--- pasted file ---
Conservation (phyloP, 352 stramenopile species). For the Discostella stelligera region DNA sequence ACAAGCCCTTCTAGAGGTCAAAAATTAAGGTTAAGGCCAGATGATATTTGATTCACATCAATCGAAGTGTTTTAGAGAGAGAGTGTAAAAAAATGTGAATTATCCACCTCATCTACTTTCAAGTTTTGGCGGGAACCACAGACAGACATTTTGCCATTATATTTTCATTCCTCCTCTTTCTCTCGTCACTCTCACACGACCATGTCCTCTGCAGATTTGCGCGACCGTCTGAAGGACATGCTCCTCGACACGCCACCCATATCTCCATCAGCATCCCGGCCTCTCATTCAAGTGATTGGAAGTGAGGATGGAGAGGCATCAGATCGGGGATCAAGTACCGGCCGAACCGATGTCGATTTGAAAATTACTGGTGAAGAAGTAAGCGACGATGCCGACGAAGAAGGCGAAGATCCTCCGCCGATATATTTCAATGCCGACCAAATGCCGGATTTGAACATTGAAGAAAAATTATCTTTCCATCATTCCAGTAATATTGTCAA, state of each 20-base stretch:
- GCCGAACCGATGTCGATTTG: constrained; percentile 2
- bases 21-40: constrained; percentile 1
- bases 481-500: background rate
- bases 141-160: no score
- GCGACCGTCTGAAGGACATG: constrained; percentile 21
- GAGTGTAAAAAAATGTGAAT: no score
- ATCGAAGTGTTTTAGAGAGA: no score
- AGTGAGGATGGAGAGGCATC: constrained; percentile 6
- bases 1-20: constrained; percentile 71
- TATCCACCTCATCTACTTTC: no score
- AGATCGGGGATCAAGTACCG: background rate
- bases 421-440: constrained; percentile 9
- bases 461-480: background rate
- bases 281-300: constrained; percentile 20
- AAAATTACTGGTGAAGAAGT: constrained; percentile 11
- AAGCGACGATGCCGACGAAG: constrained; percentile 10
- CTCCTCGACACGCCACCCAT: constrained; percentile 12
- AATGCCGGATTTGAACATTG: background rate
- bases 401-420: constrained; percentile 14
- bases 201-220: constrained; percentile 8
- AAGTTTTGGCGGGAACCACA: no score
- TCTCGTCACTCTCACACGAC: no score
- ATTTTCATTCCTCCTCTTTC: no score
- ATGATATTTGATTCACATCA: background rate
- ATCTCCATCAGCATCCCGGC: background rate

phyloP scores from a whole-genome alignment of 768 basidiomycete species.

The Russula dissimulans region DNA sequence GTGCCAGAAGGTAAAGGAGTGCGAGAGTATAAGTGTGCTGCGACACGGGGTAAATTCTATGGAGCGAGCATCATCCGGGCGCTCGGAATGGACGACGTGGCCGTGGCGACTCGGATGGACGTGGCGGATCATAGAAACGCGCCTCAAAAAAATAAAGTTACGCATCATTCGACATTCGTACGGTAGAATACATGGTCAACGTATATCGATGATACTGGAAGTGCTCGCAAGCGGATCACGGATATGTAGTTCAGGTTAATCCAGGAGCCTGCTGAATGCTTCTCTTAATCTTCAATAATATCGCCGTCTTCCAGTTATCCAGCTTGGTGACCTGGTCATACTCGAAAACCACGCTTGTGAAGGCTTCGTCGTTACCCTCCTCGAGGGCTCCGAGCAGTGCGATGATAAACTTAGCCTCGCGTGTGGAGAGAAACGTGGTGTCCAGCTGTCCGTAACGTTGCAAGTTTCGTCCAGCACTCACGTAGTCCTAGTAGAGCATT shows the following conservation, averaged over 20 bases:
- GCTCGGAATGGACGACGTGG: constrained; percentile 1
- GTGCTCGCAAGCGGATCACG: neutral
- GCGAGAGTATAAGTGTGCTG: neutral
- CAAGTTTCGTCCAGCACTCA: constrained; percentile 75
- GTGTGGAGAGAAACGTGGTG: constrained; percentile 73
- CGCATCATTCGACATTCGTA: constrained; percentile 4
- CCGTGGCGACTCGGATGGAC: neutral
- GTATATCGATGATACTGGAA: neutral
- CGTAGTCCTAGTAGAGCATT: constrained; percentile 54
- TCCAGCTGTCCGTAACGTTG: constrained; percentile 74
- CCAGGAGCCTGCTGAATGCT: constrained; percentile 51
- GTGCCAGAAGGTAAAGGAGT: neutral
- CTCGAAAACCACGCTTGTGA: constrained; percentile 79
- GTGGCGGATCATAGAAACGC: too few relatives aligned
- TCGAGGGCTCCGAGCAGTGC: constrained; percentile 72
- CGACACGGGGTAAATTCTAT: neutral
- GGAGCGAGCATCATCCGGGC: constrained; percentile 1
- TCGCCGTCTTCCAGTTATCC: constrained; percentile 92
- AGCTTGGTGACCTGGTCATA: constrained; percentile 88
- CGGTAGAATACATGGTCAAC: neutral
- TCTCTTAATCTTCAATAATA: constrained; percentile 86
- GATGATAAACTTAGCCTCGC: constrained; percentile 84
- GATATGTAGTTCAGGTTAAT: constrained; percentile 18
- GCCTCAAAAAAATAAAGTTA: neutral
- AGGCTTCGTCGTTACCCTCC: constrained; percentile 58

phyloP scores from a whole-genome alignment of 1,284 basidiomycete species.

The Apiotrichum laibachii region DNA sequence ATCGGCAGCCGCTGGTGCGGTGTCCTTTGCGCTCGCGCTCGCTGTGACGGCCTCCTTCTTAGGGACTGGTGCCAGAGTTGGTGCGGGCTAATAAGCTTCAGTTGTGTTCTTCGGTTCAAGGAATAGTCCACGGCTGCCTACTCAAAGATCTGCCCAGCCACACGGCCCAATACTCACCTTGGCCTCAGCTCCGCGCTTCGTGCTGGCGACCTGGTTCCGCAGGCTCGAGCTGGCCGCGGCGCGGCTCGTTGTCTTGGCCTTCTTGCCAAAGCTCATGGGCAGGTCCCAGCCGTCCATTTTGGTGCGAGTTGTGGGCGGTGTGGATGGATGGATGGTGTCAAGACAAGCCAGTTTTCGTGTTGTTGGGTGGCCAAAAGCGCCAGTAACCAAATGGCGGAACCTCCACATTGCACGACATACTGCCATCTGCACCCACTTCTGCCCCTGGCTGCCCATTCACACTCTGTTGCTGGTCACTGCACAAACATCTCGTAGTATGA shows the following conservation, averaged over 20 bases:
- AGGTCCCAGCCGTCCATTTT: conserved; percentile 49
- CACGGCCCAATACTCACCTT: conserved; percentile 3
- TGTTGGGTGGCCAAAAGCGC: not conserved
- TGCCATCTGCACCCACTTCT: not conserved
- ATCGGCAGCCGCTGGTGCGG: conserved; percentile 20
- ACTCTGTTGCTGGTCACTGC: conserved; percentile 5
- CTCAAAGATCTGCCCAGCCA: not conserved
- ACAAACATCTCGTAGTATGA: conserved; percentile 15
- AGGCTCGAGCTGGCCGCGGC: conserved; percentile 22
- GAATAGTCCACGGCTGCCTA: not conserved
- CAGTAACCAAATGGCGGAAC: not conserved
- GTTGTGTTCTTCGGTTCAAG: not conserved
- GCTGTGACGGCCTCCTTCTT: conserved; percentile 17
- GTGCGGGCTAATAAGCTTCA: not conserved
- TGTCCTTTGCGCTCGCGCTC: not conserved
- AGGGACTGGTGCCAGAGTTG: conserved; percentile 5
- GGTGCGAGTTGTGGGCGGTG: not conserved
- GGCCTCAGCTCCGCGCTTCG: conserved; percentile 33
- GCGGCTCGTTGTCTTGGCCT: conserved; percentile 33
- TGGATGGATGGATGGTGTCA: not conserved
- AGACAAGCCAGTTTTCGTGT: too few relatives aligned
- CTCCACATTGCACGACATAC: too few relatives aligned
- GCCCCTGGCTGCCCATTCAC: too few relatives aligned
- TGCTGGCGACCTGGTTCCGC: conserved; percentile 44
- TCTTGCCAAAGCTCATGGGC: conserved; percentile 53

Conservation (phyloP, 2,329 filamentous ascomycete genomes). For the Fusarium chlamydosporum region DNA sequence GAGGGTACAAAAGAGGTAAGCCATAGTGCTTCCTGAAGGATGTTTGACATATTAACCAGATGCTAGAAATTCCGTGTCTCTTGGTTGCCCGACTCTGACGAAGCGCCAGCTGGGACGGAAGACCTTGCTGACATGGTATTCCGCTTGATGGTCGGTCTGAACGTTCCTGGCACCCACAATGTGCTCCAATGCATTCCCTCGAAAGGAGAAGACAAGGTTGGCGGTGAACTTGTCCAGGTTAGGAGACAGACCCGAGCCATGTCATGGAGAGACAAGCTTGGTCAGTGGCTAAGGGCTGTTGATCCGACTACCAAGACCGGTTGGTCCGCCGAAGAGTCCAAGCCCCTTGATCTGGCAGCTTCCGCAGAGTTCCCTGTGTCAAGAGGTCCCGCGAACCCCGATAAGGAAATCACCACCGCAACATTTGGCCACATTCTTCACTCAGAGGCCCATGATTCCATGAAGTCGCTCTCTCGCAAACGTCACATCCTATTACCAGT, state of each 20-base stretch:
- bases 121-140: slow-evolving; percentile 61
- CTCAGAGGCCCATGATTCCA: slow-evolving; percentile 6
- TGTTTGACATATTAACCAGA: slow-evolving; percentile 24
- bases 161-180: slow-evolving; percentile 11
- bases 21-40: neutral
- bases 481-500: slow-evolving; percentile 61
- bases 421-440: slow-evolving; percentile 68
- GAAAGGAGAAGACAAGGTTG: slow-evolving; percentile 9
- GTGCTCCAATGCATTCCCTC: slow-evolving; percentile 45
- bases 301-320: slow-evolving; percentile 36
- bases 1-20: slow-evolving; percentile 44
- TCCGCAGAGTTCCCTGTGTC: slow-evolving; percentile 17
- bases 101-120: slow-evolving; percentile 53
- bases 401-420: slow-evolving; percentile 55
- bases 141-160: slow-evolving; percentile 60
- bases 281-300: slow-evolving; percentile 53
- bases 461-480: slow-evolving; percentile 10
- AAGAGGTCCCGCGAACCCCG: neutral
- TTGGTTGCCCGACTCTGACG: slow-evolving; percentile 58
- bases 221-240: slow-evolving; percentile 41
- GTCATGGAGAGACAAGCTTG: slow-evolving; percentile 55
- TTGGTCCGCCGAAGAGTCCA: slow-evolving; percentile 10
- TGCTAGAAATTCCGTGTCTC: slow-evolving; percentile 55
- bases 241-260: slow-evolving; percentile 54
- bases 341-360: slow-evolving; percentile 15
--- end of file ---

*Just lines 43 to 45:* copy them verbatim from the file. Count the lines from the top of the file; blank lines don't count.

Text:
- TCGAGGGCTCCGAGCAGTGC: constrained; percentile 72
- CGACACGGGGTAAATTCTAT: neutral
- GGAGCGAGCATCATCCGGGC: constrained; percentile 1